There are wide ranges of arguments that are made by biotechnological industries concerning the ability of the GM crops to lessen the loss of carbon from the soil. This is through plowing of land where the crops will be planted. However, tilling of land is a traditional practice that was designed to enhance water and soil conservation. This was developed even before the existence of the genetically engineered crops. It is the introduction and use of herbicides tolerant plants that have undermined the sustainability of the land tillage system. This is due to increase of pesticides used and the compaction of the soil as a result of heavy farm machinery.
Recent research results indicate that no tilling method can sequester more carbon than the conventional methods of plowing. This means that biotechnology industries Holy Grail of nitrogen fixing plants that would significantly lead to a decline in the need for artificial fertilizers are not known yet. This is still a theory that is aimed at reducing the need for burning fossil fuel, and hence, a reduction amounting to greenhouse gas emissions. However, this progress is still in its infancy, and the FAO report (2005) states its technical difficulties.
GM trees stores carbon
Currently, there is evidence that GM trees have the ability to store carbon. However, the risk with this type of plant is the complexity that is associated with it and the fact that they occupy significant habitats. Additionally, these plants are characterized by a wide range of interactions. There is also evidence that demonstrates the possibility of cross contaminations taking place in the fields due to aspects of seed dispersal. Additionally, the issue of transgenic sterility proves to be an aspect that is not an option regarding occurrence. This means that the ability of the GM plants to cross the national borders is one of the factors that threaten federal regulations making them insufficient.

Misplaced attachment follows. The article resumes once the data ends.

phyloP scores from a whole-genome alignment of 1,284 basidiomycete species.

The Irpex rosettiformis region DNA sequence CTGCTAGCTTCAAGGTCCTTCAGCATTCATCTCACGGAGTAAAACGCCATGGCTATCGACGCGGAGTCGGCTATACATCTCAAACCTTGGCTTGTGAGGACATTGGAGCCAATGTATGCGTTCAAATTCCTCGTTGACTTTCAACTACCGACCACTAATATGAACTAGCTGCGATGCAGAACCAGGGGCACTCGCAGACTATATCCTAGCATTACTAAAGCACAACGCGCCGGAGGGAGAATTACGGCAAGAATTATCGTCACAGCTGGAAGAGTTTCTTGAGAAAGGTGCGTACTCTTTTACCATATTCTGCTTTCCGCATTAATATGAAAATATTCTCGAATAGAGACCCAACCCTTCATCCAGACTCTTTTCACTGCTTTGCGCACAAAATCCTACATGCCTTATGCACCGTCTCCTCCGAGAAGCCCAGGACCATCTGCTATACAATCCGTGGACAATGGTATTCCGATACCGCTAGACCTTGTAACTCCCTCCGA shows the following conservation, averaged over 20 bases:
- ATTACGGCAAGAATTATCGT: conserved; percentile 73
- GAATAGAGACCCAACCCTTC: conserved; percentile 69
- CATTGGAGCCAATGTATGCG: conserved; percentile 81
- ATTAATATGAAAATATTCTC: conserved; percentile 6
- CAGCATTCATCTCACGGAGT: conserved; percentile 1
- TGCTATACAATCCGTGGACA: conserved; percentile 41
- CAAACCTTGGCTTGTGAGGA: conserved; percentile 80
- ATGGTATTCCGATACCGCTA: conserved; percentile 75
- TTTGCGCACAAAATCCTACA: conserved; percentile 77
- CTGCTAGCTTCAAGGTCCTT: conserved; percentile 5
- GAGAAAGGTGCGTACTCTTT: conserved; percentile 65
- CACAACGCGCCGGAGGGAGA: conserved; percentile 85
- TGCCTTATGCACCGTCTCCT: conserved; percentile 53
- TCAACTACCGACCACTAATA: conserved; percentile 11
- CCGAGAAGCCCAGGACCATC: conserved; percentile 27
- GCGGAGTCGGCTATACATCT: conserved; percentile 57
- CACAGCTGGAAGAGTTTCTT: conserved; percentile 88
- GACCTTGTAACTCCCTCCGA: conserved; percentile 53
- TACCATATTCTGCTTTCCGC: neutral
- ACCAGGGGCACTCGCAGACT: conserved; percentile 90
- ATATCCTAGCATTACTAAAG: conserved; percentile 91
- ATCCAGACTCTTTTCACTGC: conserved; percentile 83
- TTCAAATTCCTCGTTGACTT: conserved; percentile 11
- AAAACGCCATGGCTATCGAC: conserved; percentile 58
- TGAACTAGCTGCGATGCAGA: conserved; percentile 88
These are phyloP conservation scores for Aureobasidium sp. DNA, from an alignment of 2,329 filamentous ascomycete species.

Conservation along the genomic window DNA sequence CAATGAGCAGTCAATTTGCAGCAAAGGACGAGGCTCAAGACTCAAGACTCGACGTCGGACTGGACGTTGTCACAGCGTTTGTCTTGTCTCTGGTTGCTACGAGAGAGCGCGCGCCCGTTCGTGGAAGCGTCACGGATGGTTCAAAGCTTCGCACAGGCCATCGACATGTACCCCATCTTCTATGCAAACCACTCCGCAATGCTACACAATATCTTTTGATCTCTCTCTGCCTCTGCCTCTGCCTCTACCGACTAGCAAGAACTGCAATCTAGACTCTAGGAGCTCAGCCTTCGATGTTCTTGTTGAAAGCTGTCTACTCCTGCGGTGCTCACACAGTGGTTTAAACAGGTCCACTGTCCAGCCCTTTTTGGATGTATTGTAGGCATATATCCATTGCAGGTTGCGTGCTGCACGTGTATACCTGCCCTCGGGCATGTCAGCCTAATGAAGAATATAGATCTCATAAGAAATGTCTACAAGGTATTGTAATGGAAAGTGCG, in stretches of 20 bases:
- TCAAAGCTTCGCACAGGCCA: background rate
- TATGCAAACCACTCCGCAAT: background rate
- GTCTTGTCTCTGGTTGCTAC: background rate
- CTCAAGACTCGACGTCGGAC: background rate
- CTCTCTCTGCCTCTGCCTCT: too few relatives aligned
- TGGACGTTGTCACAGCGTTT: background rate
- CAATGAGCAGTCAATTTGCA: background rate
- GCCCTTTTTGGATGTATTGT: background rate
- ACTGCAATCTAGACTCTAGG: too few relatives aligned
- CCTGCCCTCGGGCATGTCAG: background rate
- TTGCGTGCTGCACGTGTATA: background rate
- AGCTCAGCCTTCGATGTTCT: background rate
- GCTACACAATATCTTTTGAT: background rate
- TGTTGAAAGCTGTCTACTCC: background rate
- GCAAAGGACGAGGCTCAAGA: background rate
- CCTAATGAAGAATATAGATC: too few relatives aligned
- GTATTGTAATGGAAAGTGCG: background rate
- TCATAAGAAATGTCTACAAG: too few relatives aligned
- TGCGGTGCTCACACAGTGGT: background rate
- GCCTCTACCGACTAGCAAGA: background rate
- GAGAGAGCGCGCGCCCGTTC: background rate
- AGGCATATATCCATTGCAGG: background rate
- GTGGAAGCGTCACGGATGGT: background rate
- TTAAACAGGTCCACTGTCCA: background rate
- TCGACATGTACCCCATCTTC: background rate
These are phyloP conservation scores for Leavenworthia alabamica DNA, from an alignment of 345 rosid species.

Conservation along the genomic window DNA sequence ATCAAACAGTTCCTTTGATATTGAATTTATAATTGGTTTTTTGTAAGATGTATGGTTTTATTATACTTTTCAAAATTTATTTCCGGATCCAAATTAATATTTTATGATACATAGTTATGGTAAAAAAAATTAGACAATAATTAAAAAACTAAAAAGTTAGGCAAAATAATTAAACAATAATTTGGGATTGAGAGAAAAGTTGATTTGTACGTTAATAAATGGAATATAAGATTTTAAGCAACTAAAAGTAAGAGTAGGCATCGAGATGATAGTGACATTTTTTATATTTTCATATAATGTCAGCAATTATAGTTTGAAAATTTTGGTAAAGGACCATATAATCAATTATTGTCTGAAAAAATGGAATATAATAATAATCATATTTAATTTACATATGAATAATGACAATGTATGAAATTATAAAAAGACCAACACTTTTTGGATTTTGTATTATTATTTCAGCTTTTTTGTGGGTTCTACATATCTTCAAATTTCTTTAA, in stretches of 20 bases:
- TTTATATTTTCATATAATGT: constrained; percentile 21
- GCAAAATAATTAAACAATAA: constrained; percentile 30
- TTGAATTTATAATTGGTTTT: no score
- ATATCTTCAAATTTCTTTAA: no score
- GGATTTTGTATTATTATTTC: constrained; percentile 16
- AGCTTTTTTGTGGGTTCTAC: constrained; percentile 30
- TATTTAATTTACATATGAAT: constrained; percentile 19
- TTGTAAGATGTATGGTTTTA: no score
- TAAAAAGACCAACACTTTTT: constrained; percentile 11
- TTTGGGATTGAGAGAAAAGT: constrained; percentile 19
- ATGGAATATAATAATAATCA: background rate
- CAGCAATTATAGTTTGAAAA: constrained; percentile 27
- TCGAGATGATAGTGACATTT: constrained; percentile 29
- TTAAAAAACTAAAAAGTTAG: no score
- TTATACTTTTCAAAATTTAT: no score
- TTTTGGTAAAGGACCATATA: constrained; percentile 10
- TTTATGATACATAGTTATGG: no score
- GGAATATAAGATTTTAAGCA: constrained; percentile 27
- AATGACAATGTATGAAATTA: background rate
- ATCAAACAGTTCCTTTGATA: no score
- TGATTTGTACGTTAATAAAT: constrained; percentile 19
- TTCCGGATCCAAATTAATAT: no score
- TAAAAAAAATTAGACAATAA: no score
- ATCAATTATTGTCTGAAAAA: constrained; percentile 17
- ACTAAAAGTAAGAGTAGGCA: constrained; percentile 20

Another claim that is made by scientists and the biotechnology industries is that GM crops are the key to improving fuel production. This is an area of GM plant development that is in progress. This is because over 90 percent of the global GM crops grown is being used as animal feeds and fuel instead of food. Additionally, such crops as genetically engineered Roundup Ready soya contribute to high greenhouse gas emission that could hinder this usage as well as contributing to changes in the climatic patterns.
It is evident from this article that genetically modified crops are promising to offer people with the food for the future. However, there is still need for multinational organizations as well as scientists to disclose all the truths about GM plants. This is because, despite its contribution, there are also dangers that are associated with their usage to humans, animals, and to the environment. This is because they have been attributed to contributing to climate change. This means that farming practices have to change radically to meet the challenges of warming the atmosphere. This is not compromising with feeding the population, protection, and restoration of biodiversity, agrofuels as well as services of the ecosystem. The good news is that with the support that is required from the stakeholders, agroecology has so much more to offer!